(1.) This appeal at the instance of the West Bengal Khadi and Village Industries Board and others challenges the judgment and order passed by the Hon'ble single Judge making the Rule absolute. The petitioner in the main Rule challenged the order of suspension which is in the following terms : "WEST BENGAL KHADI and VILLAGE INDUSTRIES BOARD, 2, Ripon Street, Calcutta-16 Order No. 237 date : 19.7.78. Whereas Disciplinary proceedings against Shri Dibyendu Prokash Bhattacharya, Auditor of the Board is being drawn up for insubordination, neglect of duty and other charges, Shri Bhattacharya is here by placed under suspension as directed by the Chairman, West Bengal Khadi and Village Industries Board with effect from 10.7.7.8 (afternoon). It is further ordered that during the period of suspension the Head Quarter of Shri Bhattacharya will be at 2, Ripon Street, Calcutta-16 and that Shri Bhattacharya shall not leave Head Quarter without obtaining previous permission of the authority. It is further ordered that during the period of suspension he shall get half of his pay and other allowances as admissible to him under the rules as subsistence allowance. By order of the Chairman. Sd/- A. K. Ghosh, Executive Officer. No. 1725 (5) dated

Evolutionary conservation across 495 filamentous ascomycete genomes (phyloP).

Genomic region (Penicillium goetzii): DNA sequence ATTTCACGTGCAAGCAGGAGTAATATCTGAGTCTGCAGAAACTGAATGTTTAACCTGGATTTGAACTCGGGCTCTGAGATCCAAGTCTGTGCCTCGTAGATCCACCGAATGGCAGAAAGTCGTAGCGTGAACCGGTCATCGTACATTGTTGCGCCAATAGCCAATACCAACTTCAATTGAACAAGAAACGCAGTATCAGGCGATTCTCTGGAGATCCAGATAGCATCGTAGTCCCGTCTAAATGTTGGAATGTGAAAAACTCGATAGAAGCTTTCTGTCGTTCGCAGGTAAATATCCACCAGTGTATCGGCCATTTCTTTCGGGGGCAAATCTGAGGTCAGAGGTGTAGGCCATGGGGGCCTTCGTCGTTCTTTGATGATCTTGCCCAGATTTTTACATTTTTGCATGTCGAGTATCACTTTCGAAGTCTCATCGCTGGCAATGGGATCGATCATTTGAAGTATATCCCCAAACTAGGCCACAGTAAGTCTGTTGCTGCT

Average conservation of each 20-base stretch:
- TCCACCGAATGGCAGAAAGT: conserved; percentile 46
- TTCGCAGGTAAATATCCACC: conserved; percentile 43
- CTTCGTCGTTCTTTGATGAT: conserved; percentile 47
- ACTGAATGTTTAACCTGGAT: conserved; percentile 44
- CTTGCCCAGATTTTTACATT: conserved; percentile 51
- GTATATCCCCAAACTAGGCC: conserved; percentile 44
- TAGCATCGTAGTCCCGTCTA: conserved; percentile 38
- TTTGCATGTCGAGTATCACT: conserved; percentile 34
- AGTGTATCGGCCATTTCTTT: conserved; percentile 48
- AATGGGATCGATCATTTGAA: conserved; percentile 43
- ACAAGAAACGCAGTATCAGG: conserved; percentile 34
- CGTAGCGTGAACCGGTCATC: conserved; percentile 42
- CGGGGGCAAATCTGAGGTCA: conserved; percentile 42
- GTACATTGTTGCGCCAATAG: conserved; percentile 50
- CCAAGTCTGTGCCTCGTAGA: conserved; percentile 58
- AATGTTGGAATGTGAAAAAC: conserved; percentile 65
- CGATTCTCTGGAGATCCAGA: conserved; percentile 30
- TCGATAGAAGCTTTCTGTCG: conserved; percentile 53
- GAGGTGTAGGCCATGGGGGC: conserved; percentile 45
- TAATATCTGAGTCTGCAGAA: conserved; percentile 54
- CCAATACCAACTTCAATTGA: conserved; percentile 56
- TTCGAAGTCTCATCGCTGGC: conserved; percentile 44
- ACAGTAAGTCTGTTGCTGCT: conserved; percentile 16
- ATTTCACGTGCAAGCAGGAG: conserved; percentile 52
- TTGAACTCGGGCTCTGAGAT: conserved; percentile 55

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9-7-78. Copy forwarded for information and necessary action to :- 1. Shri Dibyendu Prokash Bhattacharya, Auditor, West Bengal Khadi and 2.Village Industries Board, 2, Ripon Street, Calcutta-16 Additional Executive Officer. 3. F. A. and C. A. O. 4. A/Cs. Officer. 5. Administrative Section. Sd/- A. K. Ghosh, Executive Officer ".(2.) It must be made clear that so far as the suspension order is concerned the portion by which the petitioner respondent was restrained from leaving Head Quarters ' without obtaining the previous permission of the authority cannot be sustained and the Hon'ble. single Judge rightly set aside the order complained of to the extent indicated hereinbefore. We further say that the order was passed on 19.7.78 making the order retrospectively from 10.7.78 and when pointed out to this anomaly that there cannot be any retrospective suspension and the suspension order must take effect from 19.7.78 the learned Standing Counsel did not contend otherwise and, therefore, we must make it clear the order of suspension must take effect from 19.7.78 for the reasons already stated. We uphold the order of suspension prospectively from 19.7.78.(3.) The case of the petitioner in the main Rule is that he was appointed auditor in 1964. His employer is a- statutory body being the West Bengal Khadi and Village Industries Board. It is stated that the petitioner's condition of service is governed by the rules and regulations framed in accordance with the provisions of the West Bengal Khadi and Village Industries Board Act, 1959. It is further stated that in the matter of condition of service the Chairman is responsible for implementing the decision of the Board but has no power or authority to give directions affecting the condition of service or in other words the Chairman has no power to pass an order of suspension of an employee under the Board. The Hon'ble single Judge was pleased to uphold these contentions of the petitioner and made the Rule absolute. Being aggrieved by the said order the West Bengal Khadi and Village Industries Board (hereinafter called the Board) preferred the present appeal.(4.) The learned Standing Counsel, on behalf of the appellant, contended that the Chairman of the Board has power to suspend his employee under the Rules of the West Bengal Khadi and Village Industries Board Rules. 1960, in particular under Rule 9(3) which gives the Chairrnan power to exercise administrative control over all departments and all officers of the Board. It is argued by Mr. Chatterjee that the Chairman exercised his power of suspension he having the administrative control over all the officer of the Board. Alternatively, Mr. Chatterjee argued that the Chairman has exercised the power of suspension under Rule 7(1) of the West Bengal Service (Classification Control and Appeal) Rule 1971, which was specifically adopted by the Board by resolution passed on the 97th meeting held on 17.1.77. It was further stated in the resolution that the Rules applicable to the West Bengal Government Employees will be observed in the case of the employees of the Board mutatis mutandis and the proceedings drawn up by the State Government Board will be governed by the service conditions and rules of the State Government. It was further resolved that the Chairman be authorised for drawing up departmental proceedings against any of the Board employees till approval of the Service Regulations framed by the Board by the State Government. Mr. Chatterjee brought to our notice also the resolution passed by the Board on the 93rd meeting on 12.8.76, by which, it was argued by Mr. Chatterjee, that the Chairman was directed to initiate departmental proceedings against any other officer of the Board named in the report of the Hon'ble Justice Bijoyesh Mukherji Commission as and when deemed necessary unless otherwise advised by the Board.(5.) To this submission or Mr. Chatterjee, Mr. Bandopadhyaya, on behalf of the respondent, contended that Rule 9(3) of the Board Rules, 1960 does not give the Chairman any power of suspension over its employees. In our opinion, this argument of Mr. Bandopadhayaya cannot be accepted. When asked what is the "meaning of the administrative control" Mr. Bandopadhayaya was pleased to say administrative control cannot be a matter of service condition of the employee under its control. The employee's appointing authority is the Board and the Board can alone exercise the power. As we have stated hereinbefore under Rule 9(3) of the Rules made by the Board the Chairman can exercise all administrative control over all departments and officers of the Board cannot be narrowed down to say that the departmental officers are not within the control of the Chairman inasmuch as no suspension order can be passed against them. In our view this will curtail or narrow-down the power of the Chairman in so far as the administrative control of the officers is concerned. In our opinion the administrative control can bring with it all the powers regarding any step that may be taken against the officer when the Chairman is satisfied that such step is necessary for the purpose of controlling its officers. Mr. Bandopadhayaya furthe'r argued that the Board being a statutory body and the Board's rules and regulations of 1960 cover the entire sphere of service conditions from appointment to termination out omits the word Suspension. The Board cannot lay down terms and conditions of service as inherent power or general power of master for the purpose of suspension of the servant or officer of the Board. In our opinion this argument cannot be accepted. It appears to us administrative control brings in the power of suspension as also the power of initiation of proceedings and that power is to be found under Rule 9(3) of the Rules framed in 1960 under section 32 of the West Bengal Khadi and Village Industries Board Act, 1959.(6.) Mr. Bandopadhayaya argued, that the Board is the employer and not the Chairman. This power can only be exercised by the Board and not by the Chairman. While giving the reply to this argument we agree with Mr. Chatterjee that the Board's administrative power of control has been delegated to the Chairman under section 32 of the Act. Furthermore Rule 9 of the Rules framed by the Board under section 33 does not in any way curtail the power of the Chairman in regard to conduct, discipline and appeal of its officers and workmen. More so, when we find by the resolution at the 93rd and 97th meetings of the Board the Chairman was specifically empowered to initiate proceedings and draw up proceedings against any of its employees In our view also in view of the Board's resolutions till formulation of their own Rules under the statute the conditions of service as contained in the West Bengali Service (Classification, Control and Appeal) Rules, 1971, were adopted and continued and the officers will, therefore, be covered by the Rule when no new Rule has been framed. In any case we are of the opinion the Chairman in the facts and circumstances pf the case is empowered to pass an order of suspension pending departmental inquiry into the charges which are to follow.(7.) Mr. Bandopadhayaya strongly relied upon P. R. Nayak's case reported in 1972 SC 554 P. R. Nayak v. Union of India in paragraph 9, in 1964 SC 787 paragraph 11 and R. P. Kapur v. Union of India, 1977(1) SLR paragraph 18. P. R. Nayak's case is one which lays down that under section 3 of the Indian Civil Service Rules P. R. Nayak cannot be suspended unless charge sheet is framed against him. When in the said case the argument was advanced saying that the appointing authority has inherent power to make an order of suspension apart from the statutory power even if the statutory power is absent their Lordships in the Supreme Court held that the order pf suspension cannot be made because there is a specific Rule under Rule 3(1) of the Civil Service Rules that an officer of the rank of P. R. Nayak cannot be suspended in contemplation of an inquiry unless he has already been charge-sheeted in view of the specific statutory provision under section 3 of the Rule. In that view of the matter, in our opinion, this case has no application to the facts and circumstances of the present case. Mr. Bandopadhayaya referred to T. Chatterjee v. Jormanik, 1961 SC 276, and argued that the appellant cannot suspend the petitioner as the suspension according to the Supreme Court is of two kinds. In the first place, suspension may be as a punishment and in the second place interim suspension pending inquiry. In this type of interim suspension without some provisions of the statute or the rules the master cannot withhold the wages of the servant though he has the power for asking the servant not to perform his duties or the servant to work but he must be paid the full wages for the period. In our opinion, this case has no application to the facts of the present case. In view of the statutory power given under the West Bengal Payment of Subsistence Allowance Act, 1969 it is undoubtedly true that the Board comes within the word 'Establishment' and section 3 comes into operation and the petitioner respondent will be entitled to his subsistence allowance under section 3 of the Act which provides that for the period exceeding ninety days payment by the employer as subsistence allowance will be an amount equal to fifty per cent of the wages Which the employee was drawing immediately before the suspension and with the expiry of the said ninety days as provided under section 3(1) seventy five per cent of the amount of subsistence allowance will have to be increased till the departmental proceeding is disposed of.(8.) Mr. Bandopadhayaya, however contended that in view of section 5 which says the rights and privileges of an employee which are more favorable to him and were in vague when the Act came into force the West Bengal Payment of Subsistence Allowance Act, 1969 will not apply. In our view, Mr. Bandopadhayay's contention is not correct. There was no rule before the suspension order is made in so far as the subsistence allowance is concerned. On the other hand, as it was alternatively argued by the learned Standing. Counsel that the West Bengal Service (Classification Control and Appeal) Rules, 1971 applies there was already existence of a rule by which subsistence allowance of the employee has been controlled. It does not appear the West Bengal Subsiseance Allowance Act was in any way unfavourable to the Rules itself.(9.) In the circumstances, the appeal is allowed. The Order impugned is set aside to the extent hereinbefore stated. We uphold Mr. Bandopadhayays argument regarding restraining the petitioner respondent from leaving his Head Quarters without permission and we also direct the appellant to give the petitioner respondent subsistence allowance in accordance with the West Bengal Payment of Subsistence Allowance Act, 1969. There will be no order as to costs.(10.) An oral application for leave to appeal to the Supreme Court was made and it is hereby refused as in our opinion no substantial question of law of public importance has been raised in this matter and that we do not feel that such question should be resolved by the Supreme Court. Appeal allowed. No costs. Constitutional Writ Jurisdiction